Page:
Takeover bash heads for last drunken dance

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The Independent Online
It is hard to recall a time when the City was more alive with takeover talk than it is now. Much of this is more than just speculation. In the electricity industry it is possible to say with a degree of certainty that a fifth regional electricity company is about to be bid for. In the absence of a last-minute hitch, there is also likely to be a rival bid for Norweb before the week is up.

Nor is the feeding frenzy confined to the utilities. There is hardly a sector that is not affected by the present froth. Without doubt it will all end in tears, but for the time being the market races ahead and everyone is happy.

One reason for this head of steam is the unprecedented amount of cash companies have available for bids. So far this year, cash bids for quoted companies have amounted to a record pounds 15bn. Comparing companies across Europe, Morgan Stanley has found that the value of takeovers by UK firms in the eight months to August was nearly twice the 1994 level and easily beats the 1990 peak. In most other European countries takeover activity has fallen back this year.

The view that British firms will remain hungry for acquisitions is supported by more than just anecdotal evidence. Official figures released yesterday confirm that big companies are loaded with cash. The ratio of current assets to liabilities increased strongly in the second quarter of this year. For manufacturing companies the liquidity ratio has recovered from its recessionary dip to its high early-1990s level. Big companies outside the manufacturing sector are holding record amounts of liquid assets.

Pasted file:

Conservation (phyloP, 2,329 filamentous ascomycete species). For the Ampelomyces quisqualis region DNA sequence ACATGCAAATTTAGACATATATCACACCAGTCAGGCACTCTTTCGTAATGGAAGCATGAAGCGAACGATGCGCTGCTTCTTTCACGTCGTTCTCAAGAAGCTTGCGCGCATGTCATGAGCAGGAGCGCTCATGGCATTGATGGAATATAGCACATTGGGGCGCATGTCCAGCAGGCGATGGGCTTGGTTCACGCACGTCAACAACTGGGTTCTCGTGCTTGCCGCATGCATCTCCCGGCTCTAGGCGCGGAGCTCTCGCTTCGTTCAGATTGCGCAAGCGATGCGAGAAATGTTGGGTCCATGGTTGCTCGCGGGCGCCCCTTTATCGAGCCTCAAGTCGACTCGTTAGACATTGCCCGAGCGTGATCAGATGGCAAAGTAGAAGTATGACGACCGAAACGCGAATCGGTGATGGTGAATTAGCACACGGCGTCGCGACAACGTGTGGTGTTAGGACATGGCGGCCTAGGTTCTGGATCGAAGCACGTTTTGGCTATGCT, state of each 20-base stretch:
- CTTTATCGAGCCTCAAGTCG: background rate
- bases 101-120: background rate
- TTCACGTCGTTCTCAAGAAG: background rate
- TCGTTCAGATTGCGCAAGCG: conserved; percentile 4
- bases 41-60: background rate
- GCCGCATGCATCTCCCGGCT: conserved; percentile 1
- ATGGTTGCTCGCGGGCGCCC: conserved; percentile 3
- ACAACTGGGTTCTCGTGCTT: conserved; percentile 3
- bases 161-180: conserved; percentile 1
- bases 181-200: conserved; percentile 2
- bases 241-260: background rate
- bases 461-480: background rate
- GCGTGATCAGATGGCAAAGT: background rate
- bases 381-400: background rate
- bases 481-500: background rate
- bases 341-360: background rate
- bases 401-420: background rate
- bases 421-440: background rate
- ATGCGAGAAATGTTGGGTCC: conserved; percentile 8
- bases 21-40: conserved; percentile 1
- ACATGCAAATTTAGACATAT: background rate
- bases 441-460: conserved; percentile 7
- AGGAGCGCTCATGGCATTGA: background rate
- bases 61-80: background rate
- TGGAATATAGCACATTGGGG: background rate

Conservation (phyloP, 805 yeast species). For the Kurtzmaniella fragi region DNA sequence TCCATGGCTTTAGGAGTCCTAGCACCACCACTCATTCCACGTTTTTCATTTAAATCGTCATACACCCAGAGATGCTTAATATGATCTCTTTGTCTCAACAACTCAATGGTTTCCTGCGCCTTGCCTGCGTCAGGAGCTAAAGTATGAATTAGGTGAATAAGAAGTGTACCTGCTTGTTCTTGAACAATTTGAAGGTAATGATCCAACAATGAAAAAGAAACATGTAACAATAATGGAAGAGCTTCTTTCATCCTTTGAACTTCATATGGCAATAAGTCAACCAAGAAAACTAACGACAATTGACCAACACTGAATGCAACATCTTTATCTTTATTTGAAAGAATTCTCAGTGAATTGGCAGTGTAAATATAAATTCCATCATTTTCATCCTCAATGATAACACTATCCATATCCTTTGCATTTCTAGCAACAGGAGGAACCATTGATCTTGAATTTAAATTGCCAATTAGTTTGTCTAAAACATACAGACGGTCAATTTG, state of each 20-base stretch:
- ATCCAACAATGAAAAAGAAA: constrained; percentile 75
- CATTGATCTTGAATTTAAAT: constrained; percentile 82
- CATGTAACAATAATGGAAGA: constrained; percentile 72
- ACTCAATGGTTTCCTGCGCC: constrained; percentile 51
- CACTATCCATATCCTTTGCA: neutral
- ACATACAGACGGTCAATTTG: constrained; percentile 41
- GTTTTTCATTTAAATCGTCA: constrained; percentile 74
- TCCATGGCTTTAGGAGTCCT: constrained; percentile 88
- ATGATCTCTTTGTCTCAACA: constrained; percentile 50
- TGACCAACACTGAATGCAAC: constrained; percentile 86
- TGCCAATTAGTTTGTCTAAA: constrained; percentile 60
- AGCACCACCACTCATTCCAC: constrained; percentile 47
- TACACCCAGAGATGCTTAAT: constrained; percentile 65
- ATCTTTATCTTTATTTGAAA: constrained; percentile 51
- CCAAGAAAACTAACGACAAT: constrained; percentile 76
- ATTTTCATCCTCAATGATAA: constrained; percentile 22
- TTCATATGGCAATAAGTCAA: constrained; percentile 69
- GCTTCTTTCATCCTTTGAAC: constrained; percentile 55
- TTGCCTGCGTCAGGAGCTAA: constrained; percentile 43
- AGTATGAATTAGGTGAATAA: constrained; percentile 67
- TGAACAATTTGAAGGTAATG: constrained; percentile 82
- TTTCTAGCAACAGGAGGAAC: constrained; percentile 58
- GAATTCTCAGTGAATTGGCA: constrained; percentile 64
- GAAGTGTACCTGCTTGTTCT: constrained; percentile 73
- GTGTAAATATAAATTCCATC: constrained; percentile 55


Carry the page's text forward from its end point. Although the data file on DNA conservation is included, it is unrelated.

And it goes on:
There is a limited choice of homes for this money. Leaving it in the bank is not attractive at current deposit rates. Nor apparently is new investment, which remains at a depressingly low level. Bereft of creativity after years of cost cutting, many managements seem to have run out of ideas. Business investment is lower than it was at the beginning of 1992 - mainly due to uncertainty about future demand, according to CBI surveys.

That leaves dividends, which have indeed been growing at a healthy clip and are likely to continue rising strongly. And, of course, takeovers, that byword for executive boredom. Together, they provide some support for share prices at present levels. But there is also a good deal of badly thought out "me too" activity in the present boom. The party may have a while to run yet but we look perilously close to the last all-too-drunken dance.

Now you see him, now you don't

One day you are riding high giving important speeches on the future of regulation. The next you are looking for a job. Such is life at Cable and Wireless, where Duncan Lewis, chief executive of the Mercury Communications subsidiary, unexpectedly quit yesterday, less than 24 hours after sharing a conference platform with Don Cruickshank, the telecoms regulator.

For Lord Young, chairman of C&W, it was not a question of losing one Mercury chief executive but of four in six years. This smacks, if not of incompetence, certainly of serious unsolved management and strategy problems.

Mercury is the company that failed to grasp the golden opportunity of privileged access to the UK telecoms market given by the Government in a deliberate attempt to stimulate competition with BT. It may have been an impossible task from the start, which was the theme of Mr Lewis' speech on Monday, when he blamed the Government and regulation for failing to deliver an effective competitor to BT.